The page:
Austin came to Michigan for his doctorate because of the faculty. “That was the deciding factor for me. My research interests were focused on the Midwest, and U-M was the best fit.”
An Ohio native, Austin completed his undergraduate and master’s degree in African American and African Studies at OSU, and a master’s in History at Kent State. His research focuses on progressives in Cleveland, Detroit and Chicago and how they responded to industrial and fiscal crisis of the 1970s and 80s. Austin describes, “I’m interested in what happened to the powerful social movements of the 60s in the Midwest. Watching what happened in my hometown of Mansfield, Ohio definitely influenced my research. I was struck by the exodus of industrial plants and the drain of human resources that resulted.”
His dissertation challenges conventional narratives about the fate of the U.S. left after the 60s and urban decline. He explains, “My research is analyzing progressive responses to the transformation of U.S. cities within the larger dynamic of globalization. My goal is to offer a broader view of the possibilities activists and policymakers considered while trying to revitalize cities.”
Out of his hometown experience also stemmed a heavy involvement in diversity work, beginning in his days as an undergraduate. “Our conversations revolved around attracting students of color from the local high school. Job loss and economic decline was at the root of the problem.”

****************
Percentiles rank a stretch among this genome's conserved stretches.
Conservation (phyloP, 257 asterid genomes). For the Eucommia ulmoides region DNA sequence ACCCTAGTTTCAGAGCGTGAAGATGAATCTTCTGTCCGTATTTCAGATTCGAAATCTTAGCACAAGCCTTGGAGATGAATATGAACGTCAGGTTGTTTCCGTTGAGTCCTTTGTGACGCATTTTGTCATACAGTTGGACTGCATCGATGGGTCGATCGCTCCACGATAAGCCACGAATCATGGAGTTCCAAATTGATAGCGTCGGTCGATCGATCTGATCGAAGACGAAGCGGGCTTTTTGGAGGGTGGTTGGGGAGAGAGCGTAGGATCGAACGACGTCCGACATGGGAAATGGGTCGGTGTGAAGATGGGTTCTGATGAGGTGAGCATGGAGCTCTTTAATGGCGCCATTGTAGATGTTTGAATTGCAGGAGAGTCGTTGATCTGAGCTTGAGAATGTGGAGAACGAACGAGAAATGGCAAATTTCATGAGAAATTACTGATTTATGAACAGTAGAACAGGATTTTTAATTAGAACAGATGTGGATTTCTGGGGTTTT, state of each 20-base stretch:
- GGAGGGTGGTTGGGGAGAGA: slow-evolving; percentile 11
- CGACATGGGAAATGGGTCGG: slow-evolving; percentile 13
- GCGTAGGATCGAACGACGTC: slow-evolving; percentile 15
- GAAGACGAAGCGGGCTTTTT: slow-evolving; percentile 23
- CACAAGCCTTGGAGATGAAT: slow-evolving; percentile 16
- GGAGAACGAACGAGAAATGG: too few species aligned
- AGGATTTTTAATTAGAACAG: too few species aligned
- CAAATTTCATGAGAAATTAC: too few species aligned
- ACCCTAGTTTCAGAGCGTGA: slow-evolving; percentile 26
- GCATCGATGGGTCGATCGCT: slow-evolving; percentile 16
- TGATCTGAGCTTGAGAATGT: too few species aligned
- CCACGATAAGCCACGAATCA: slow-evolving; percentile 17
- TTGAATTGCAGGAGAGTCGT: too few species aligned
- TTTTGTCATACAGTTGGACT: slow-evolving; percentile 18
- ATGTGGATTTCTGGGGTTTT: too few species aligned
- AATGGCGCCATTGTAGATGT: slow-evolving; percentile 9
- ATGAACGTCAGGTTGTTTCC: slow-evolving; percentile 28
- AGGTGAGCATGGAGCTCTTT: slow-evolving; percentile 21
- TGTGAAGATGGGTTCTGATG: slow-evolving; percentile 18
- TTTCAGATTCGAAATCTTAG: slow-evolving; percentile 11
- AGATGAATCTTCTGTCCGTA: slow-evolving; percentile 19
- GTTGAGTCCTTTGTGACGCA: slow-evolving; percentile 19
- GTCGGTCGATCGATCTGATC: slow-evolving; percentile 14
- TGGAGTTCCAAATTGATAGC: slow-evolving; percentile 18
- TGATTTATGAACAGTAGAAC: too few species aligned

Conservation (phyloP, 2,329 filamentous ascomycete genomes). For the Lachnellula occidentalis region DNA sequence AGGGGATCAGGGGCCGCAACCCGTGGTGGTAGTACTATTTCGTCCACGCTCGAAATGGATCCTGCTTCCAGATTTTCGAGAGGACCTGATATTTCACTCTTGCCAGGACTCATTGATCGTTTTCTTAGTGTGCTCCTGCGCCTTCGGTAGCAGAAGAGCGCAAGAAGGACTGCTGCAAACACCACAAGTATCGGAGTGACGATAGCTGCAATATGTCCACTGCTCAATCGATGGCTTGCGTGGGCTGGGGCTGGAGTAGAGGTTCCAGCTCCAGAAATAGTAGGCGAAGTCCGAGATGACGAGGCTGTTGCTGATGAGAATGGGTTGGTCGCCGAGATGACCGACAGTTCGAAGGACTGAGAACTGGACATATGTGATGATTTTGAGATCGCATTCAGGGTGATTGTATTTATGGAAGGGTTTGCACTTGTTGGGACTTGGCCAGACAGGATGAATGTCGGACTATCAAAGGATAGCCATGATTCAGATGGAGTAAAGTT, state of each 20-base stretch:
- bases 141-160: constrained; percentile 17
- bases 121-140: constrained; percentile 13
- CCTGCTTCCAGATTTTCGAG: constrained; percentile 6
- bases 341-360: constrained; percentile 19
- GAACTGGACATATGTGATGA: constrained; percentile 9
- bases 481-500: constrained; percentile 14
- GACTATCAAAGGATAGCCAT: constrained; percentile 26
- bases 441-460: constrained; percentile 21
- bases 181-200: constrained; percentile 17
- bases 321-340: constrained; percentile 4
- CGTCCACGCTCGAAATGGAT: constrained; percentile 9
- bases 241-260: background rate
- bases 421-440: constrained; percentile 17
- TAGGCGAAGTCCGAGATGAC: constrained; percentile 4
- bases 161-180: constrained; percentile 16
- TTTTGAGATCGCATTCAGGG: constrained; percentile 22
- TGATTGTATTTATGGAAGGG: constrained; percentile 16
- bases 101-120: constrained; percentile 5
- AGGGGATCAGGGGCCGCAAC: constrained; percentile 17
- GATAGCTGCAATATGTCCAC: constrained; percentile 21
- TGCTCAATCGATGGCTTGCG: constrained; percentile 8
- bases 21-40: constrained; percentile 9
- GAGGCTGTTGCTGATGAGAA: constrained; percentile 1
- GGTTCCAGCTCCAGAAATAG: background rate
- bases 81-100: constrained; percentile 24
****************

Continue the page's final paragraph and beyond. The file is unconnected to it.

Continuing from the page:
Like many graduate students, Austin doesn’t have much downtime. “I love listening to, and writing about hip hop culture. I’m a sports fan and play basketball when I can. Most of my time this semester has been spent writing, teaching, and organizing.”
One of the key organizers of the Speak Out event to foster a dialogue around diversity issues at U-M, Austin is actively involved in raising awareness and sparking change to create a more inclusive and diverse campus. “The undergraduates here are really motivated and active on a different level than graduate students are. He explains, “I’m here to learn from them, give and receive help. I think I needed to be here, at U-M, to help address concerns of underrepresented minority students. I went where I was needed. I took my accumulated experience and have been able to apply it here. It is fulfilling to help others speak out. The more active the student body, the better the campus community you’ll have. I want to support people trying to change the environment.”
Austin’s work beyond the history department reflects his values and interests as well. He is a contributor to Nursing Clio—a blog that connects the practice of history to contemporary issues of gender and medicine. In 2011, Austin helped the Charles H. Wright Museum of African American History launch a digital exhibit on African Americans in the Civil War as an Arts of Citizenship summer intern. He plans to do a lot of writing this summer, specifically as a member of the select Community of Scholars, a fellowship program designed to foster cross-disciplinary exchange, sponsored by the Institute on Research for Women and Gender and the Rackham Graduate School.
And after years studying at OSU and living in Ohio, he says the U-M and OSU rivalry isn’t an issue for him. Still, he didn’t say what color sweatshirt he wears on that last football game day in the fall…